In an alternate embodiment of the invention, an ink jet printhead is mounted on a lithographic press next to a lithographic plate cylinder. With the printhead mounted on the press, the operator need only wrap a lithographic plate around the plate cylinder and provide the pattern information to the printhead, whereupon the printhead applies ink in the predetermined pattern directly to the plate. The plate is then ready for immediate use. After use, the plate may be discarded, or cleaned and reused, depending on the type of plate. In another embodiment of the invention, a plurality of plates is attached to the plate cylinder in an onion-skin arrangement so that the top plate may be imaged, used and removed from the plate cylinder, leaving the plate immediately beneath the used plate in position for another image. In yet another embodiment, the printhead prints directly on the plate cylinder and the plate cylinder is cleaned with an appropriate solvent after use.
The pattern may be supplied to the ink jet printhead from, for instance, a personal computer having high resolution graphics capabilities. Once the pattern is loaded into a computer having an output attached to the ink jet printhead, the printhead may be repeatedly used to make plates having that particular pattern and those plates may be immediately used on a printing press. The ink jet printhead can quickly and efficiently reproduce any text and graphics display on the lithographic plate. The graphics and text information can be stored on a magnetic disk or the plate may be stored and reused later, depending on the type of plate. Thus, the present invention provides many important advantages over prior lithographic methods.
The present invention may be better understood by referring to the following detailed description in conjunction with the attached drawings wherein:
FIG. 1 is a perspective view showing one embodiment of an ink jet image transfer lithographic apparatus according to the present invention;
FIG. 2 is a perspective view showing the operation of the solid ink jet mechanism of FIG. 1;
FIG. 3 is a perspective view of a second embodiment of the ink jet image transfer lithographic apparatus according to the present invention; and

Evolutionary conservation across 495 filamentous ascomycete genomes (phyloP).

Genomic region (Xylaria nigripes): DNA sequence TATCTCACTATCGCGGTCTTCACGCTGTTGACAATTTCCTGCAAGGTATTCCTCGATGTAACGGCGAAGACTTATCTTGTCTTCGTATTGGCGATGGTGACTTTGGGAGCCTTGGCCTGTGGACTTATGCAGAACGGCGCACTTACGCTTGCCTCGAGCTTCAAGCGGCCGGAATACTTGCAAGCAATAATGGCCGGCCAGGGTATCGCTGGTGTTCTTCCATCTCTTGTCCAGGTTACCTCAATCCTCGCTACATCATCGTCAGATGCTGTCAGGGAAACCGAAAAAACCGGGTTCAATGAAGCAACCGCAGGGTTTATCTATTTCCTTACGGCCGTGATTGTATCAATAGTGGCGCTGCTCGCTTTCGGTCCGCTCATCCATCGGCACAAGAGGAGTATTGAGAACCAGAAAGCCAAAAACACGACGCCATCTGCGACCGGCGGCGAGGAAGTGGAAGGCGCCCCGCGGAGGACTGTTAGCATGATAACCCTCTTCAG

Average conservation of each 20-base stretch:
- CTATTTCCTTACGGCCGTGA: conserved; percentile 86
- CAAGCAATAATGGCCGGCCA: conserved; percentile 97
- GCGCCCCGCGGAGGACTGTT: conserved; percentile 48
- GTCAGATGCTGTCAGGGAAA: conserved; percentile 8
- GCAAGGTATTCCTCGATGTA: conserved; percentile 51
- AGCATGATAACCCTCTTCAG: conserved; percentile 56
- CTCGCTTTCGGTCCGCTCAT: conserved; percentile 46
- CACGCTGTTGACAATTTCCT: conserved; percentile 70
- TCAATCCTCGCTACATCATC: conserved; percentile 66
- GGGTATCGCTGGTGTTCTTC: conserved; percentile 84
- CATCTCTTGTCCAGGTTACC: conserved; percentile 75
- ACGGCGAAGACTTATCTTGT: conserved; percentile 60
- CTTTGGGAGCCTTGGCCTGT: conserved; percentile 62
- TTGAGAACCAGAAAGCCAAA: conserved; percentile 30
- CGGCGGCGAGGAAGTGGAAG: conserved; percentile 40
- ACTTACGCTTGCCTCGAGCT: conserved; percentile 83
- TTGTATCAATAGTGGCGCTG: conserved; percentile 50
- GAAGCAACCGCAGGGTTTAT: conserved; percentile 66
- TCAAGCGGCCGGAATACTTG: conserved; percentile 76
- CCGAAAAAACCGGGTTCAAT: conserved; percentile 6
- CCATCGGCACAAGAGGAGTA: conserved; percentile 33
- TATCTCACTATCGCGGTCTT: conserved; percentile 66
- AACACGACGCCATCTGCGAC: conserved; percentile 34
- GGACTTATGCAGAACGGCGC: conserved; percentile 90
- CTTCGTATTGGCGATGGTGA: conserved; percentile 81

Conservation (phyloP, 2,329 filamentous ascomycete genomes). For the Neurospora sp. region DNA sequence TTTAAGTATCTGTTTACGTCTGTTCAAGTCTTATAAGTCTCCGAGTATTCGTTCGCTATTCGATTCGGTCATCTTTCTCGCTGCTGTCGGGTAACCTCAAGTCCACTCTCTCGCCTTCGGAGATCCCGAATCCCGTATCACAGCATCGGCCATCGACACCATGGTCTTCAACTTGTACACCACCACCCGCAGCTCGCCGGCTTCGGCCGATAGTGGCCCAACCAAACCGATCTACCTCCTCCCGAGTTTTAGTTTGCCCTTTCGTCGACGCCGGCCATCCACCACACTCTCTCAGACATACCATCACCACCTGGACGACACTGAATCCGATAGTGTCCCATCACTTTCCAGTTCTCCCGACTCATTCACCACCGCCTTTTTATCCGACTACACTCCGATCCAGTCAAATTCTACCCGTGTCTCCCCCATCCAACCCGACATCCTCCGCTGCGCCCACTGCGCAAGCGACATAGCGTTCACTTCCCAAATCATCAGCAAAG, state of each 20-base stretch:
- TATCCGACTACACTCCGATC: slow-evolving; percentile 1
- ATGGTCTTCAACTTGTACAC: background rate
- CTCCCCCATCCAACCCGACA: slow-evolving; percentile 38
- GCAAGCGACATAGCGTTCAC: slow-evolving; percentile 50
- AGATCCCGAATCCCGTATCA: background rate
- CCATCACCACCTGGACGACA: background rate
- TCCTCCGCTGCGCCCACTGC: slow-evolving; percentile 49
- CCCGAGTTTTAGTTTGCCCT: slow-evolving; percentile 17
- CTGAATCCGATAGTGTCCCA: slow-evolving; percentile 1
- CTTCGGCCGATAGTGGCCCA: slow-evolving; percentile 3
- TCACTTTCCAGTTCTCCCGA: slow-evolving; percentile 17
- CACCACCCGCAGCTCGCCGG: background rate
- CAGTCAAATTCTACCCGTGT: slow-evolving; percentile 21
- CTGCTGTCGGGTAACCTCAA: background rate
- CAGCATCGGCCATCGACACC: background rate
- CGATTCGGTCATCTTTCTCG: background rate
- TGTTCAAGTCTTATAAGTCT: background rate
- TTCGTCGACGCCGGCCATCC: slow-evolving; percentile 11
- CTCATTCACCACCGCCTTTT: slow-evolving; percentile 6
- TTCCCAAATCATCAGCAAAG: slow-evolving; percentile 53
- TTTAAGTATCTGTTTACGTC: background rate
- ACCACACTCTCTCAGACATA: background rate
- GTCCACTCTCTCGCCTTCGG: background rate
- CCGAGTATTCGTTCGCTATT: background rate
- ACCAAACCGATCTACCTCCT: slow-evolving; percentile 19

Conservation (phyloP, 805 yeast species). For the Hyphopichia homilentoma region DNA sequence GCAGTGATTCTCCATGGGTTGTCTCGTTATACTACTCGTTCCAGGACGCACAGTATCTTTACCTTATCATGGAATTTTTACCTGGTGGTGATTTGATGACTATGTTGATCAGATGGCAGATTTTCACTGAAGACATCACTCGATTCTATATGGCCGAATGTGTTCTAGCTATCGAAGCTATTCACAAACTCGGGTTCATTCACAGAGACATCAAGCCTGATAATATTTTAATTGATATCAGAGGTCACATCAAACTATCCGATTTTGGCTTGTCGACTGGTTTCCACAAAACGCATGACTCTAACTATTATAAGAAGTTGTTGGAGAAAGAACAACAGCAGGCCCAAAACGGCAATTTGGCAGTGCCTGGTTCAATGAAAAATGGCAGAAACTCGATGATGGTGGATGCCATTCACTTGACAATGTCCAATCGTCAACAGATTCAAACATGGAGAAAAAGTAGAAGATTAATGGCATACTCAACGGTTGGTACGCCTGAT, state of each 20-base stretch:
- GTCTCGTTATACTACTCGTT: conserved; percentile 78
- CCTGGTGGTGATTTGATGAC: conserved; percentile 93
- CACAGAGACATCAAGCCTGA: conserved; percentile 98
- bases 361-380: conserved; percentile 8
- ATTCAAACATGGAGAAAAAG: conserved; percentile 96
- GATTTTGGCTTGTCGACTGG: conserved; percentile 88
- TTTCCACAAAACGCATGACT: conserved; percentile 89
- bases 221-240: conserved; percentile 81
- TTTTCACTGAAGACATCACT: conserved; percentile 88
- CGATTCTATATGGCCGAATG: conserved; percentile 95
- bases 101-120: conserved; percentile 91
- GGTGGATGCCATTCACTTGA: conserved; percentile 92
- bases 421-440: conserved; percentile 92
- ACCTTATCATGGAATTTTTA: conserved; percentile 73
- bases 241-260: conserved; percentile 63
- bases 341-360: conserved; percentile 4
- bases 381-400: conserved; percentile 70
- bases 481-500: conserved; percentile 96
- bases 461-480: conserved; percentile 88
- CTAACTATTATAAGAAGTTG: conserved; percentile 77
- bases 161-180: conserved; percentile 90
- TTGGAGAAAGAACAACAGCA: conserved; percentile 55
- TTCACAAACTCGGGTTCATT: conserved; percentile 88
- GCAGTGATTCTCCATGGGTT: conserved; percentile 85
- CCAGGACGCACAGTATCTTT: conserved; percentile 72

FIG. 4 is a cross-sectional view of an alternate embodiment of the apparatus of FIG. 2.
Like reference numbers in the various drawings refer to like elements.
Referring now to the drawings and particularly to FIG. 1, an ink jet image transfer lithographic apparatus 10 according to the present invention is shown. The apparatus 10 includes a lithographic printing press 14 having a plate cylinder 16, blanket cylinder 18, ink rollers 20, dampening rollers 22, impression cylinder 24, and water font 28 as is known in the art. When the printing press 14 is operated, water from the dampening rollers 22 and ink from the ink rollers 20 are applied to a plate 30 mounted on the plate cylinder 16. Due to the hydrophobic material forming an image on the plate 30, a "positive" image of ink is thereby applied to the plate 30. This "positive" image of ink is transferred to the blanket cylinder 18 and forms a "reverse" image on the blanket cylinder 18. As paper 32 or other printable material passes between the blanket cylinder 18 and the impression cylinder 24, the "reverse" image is printed on the paper, leaving a "positive" image of ink on the paper 32.
The method of imaging the plate 30 according to the present invention is depicted in FIGS. 1 and 2. The graphics and textual matter to be applied to the plate 30 are provided from an information source such as a computer 36 to a raster-scan ink jet printer 44 via a communication means such as a bus 46. An ink jet printhead 48 contained within the printer 44 prints the provided image on the plate 30 by melting hydrophobic ink in an ink reservoir 50 and spraying minute ink droplets onto the plate 30 in accordance with the image information as the plate 30 passes through the printer 44. The ink solidifies essentially upon contact with the plate 30. Once the ink jet printhead 48 has finished printing the graphics and text onto the plate 30, the plate 30 may be mounted onto the plate cylinder 16 of the lithographic press 14 and used to make lithographic copies.
According to the present invention, the plate 30 may be of any suitable hydrophilic material. Any of the aluminum and paper plates known in the art may be successfully employed. A paper plate having a high clay content has been found to be very useful and economical in the practice of this invention. Coatings such as the expensive photosensitive coatings are not needed because no developing or curing is necessary. Most durable plates such as aluminum plates may be imaged, used, cleaned and reimaged to reduce the equipment expenses of lithographic production.